Asteraceae-Silverpuffs2017-08-16T10:32:19+00:00

   Asteraceae: Sunflower Family – Cichorieae (Dandelion) Tribe: Silverpuffs etc

The Sunflower family is a very large family with over 25,000 members.  Botanists subdivide the family into a number of tribes of which 14 are represented in Monterey County, one of these, the Heliantheae or Sunflower tribe, being further broken down into subtribes of which 9 are represented in Monterey  County. The Cichorieae (Dandelion) tribe has two distinctive features.  The first is that they all have stems with milky sap.  The second (and more important) is that they do not have disk and ray flowers like typical daisies.  Instead they have what are called “ligules” which resemble strap-like ray flowers but, unlike ray flowers, have both male and female parts – without which no reproduction would be possible.  Another difference is that ray flowers have 0–3 lobes at the tip; ligules have 5. This page covers a few plants with particularly prominent seedheads.

Lindley’s Silverpuffs /Uropappus  – Uropappus lindleyi

Blooms:

Apr–June

Plant Height:

5–70 cm

Flower Size:

Medium

Origin:

Native

Habitat:

Grassland, woodland, chaparral, generally loose soils

Notes:

The fruiting head is more often seen than the flowers and is rather more prominent.  The flower has distinctive long phyllaries  in 3–4 series, the longer ones extending past the ligules like the much-larger flowered Salsify (Tragopogon sp.).  Flowers tend to close up by midday.  The fruits have a slender brown body, tipped with 5 silvery pappus scales, themselves very slender and bristle-tipped.  Sometimes confused with Blow-wives (Achyrachaena mollis), but even a cursory examination of Blow-wives will show that its flowers, fruiting heads and growth habit are very different — not surprisingly since it does not belong in the Dandelion tribe at all (it is a member of the Sunflower tribe).

Marsh Microseris / Scorzonella – Microseris paludosa

Blooms:

Apr–June

Plant Height:

15–70 cm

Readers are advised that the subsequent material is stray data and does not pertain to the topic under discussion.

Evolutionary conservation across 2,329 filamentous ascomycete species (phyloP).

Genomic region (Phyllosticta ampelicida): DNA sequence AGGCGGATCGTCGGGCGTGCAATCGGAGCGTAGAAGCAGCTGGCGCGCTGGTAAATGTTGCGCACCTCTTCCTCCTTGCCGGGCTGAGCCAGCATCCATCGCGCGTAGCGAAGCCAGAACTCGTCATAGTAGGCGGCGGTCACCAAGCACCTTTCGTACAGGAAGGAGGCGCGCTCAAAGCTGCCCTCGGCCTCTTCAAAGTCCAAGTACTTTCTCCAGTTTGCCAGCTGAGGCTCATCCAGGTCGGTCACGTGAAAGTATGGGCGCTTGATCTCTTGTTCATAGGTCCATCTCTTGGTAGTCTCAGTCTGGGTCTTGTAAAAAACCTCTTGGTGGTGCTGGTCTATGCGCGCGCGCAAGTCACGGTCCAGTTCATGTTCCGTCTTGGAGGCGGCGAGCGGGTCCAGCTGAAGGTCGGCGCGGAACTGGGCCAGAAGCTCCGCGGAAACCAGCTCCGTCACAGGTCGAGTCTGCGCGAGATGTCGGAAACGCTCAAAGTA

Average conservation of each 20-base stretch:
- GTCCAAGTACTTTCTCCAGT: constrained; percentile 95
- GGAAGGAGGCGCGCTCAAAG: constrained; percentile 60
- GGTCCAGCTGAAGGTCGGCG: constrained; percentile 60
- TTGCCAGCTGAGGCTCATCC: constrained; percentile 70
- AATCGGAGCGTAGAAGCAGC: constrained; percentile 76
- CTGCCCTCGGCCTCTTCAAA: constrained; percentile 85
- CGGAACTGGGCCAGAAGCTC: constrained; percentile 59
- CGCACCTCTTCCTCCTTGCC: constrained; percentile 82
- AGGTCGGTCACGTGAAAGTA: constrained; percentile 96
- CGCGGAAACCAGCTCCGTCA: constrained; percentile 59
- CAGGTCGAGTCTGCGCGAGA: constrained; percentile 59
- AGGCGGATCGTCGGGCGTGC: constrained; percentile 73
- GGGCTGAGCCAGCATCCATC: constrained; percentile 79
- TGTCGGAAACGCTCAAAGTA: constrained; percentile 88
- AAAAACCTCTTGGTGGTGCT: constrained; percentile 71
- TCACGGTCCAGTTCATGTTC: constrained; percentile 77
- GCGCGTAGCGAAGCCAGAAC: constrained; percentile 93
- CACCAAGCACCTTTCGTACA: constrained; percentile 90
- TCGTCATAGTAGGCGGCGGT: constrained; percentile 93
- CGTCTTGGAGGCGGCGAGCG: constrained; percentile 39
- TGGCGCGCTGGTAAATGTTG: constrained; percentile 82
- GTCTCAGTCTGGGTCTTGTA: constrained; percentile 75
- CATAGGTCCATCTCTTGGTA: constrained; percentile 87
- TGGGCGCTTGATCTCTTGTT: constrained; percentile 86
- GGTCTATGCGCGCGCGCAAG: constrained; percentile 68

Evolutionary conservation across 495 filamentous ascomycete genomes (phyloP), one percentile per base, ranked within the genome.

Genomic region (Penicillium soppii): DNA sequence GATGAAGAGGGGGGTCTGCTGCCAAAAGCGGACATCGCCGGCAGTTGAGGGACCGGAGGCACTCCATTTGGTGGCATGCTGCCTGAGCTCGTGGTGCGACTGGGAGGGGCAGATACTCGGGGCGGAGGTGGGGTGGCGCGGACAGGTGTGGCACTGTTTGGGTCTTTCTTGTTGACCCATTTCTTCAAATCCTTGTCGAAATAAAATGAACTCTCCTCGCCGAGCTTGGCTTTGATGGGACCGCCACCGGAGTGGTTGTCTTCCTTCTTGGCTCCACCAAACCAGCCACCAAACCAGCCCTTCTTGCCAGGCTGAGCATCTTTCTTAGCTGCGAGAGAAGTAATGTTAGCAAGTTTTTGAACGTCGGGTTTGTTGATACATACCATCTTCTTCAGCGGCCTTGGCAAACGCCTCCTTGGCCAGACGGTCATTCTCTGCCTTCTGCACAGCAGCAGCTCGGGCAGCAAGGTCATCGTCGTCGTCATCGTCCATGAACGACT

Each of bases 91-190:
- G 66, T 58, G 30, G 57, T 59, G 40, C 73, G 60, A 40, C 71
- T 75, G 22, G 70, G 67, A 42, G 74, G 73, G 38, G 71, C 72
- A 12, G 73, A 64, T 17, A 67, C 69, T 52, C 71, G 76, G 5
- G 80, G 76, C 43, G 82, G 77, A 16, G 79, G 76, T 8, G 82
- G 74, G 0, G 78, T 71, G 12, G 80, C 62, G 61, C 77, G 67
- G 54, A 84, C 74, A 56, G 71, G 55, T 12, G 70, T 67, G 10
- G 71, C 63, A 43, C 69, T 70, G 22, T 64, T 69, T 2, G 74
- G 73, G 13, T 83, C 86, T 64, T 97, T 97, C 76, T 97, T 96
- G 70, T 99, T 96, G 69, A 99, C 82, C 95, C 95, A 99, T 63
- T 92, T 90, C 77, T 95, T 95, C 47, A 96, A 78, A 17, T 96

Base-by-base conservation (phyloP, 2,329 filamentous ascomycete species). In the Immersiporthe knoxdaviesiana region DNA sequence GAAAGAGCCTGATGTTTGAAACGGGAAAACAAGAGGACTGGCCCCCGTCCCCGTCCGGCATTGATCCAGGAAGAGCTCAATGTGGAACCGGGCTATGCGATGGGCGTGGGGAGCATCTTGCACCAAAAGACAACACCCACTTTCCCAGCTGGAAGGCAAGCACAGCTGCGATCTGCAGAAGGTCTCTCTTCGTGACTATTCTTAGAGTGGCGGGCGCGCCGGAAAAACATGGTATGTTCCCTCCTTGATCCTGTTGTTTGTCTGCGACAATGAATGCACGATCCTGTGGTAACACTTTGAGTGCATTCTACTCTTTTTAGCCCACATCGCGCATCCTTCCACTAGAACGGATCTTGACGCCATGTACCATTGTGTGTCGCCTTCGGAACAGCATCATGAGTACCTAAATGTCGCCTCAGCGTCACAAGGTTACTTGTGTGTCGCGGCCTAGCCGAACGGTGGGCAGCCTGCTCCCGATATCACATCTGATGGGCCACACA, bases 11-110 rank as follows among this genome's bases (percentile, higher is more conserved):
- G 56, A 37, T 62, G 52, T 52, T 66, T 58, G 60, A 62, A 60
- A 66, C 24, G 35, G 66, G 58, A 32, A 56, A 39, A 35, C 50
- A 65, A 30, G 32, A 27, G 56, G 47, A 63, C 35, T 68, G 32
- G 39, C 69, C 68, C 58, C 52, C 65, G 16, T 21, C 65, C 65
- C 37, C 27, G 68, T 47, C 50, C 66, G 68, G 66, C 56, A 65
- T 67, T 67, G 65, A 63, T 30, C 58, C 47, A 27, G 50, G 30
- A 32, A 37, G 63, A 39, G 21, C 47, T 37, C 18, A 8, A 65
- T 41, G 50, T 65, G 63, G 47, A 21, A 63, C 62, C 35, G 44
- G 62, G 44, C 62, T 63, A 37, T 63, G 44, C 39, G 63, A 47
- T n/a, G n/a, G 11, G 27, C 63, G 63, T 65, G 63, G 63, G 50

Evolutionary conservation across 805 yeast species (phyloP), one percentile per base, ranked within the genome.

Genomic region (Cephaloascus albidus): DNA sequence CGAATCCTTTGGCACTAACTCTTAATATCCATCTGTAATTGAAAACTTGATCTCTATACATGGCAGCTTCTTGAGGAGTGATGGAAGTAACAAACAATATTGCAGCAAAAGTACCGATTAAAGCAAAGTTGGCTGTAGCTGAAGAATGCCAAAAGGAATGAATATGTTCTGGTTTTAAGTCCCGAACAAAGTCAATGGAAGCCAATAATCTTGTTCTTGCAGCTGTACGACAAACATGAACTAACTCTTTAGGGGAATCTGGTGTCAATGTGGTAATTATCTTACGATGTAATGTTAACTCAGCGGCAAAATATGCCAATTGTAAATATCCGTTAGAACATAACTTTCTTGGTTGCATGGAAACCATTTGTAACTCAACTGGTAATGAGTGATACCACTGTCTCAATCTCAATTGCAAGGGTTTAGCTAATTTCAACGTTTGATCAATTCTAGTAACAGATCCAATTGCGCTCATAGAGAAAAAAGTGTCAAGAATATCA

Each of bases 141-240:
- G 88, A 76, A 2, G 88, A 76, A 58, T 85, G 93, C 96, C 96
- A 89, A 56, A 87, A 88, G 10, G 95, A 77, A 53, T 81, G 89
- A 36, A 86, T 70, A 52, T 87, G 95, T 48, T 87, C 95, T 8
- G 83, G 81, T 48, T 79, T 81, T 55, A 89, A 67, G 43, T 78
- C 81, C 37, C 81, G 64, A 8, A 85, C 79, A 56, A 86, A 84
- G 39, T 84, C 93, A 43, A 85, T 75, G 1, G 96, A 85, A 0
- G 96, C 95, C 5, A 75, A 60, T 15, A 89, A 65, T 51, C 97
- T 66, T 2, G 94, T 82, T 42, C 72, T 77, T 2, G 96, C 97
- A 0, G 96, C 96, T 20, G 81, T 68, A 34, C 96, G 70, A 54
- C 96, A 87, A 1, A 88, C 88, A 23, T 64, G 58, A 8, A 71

Flower Size:

Large

Origin:

Native

Rare or Endangered?

Yes – 1b.2

Habitat:

Moist grassland, open woodland near coast

Notes:

A rare plant, this has slender, entire to lobed basal leaves that are up to 35 cm long and a single inflorescence on a long, erect or curving peduncle. The head may be nodding in bud. The single flower head contains 25–70 yellow ligules. At the tip of the straw-colored or dull white body of the fruit is a large, similarly colored pappus made up of 5–10 long, bristly scales.  Although very slender, these are not bristle-tipped like those of Uropappus (Uroappus lindleyi).

Derived Microseris – Stebbinsoseris heterocarpa

Blooms:

Apr–June

Plant Height:

10–65 cm

Flower Size:

Medium

Origin:

Native

Habitat:

Open, grassy places on rocky to clay soils

Notes:

This has a basal rosette of slender 5–35 cm long leaves. The inflorescence is on a tall peduncle bearing a solitary flower head with creamy-white to pale yellow ligules, often reddish on the lower surface. Phyllaries are glabrous, in 2–4 series. Fruits are 10-ribbed, gray to brown, each with a pappus of 5 long, dull white to brown scales with a 3–8 mm long bristle extending from the notched tip.

Purple Salsify – Tragopogon porrifolius

Blooms:

Apr–June

Plant Height:

8–100 cm

Flower Size:

Large

Origin:

Europe

Habitat:

Disturbed places

Notes:

Generally a tall plant with distinctive flowers, the ligules pale to rich purple and exceeded by the long subtending phyllaries. Unlike the other plants shown on this page, the phyllaries are in a single series, all of the same length. Buds are long and slender.  Leaves are long and grass-like with straight tips.  Fruiting heads are impressively large, each fruit with a pappus of stout plumose bristles.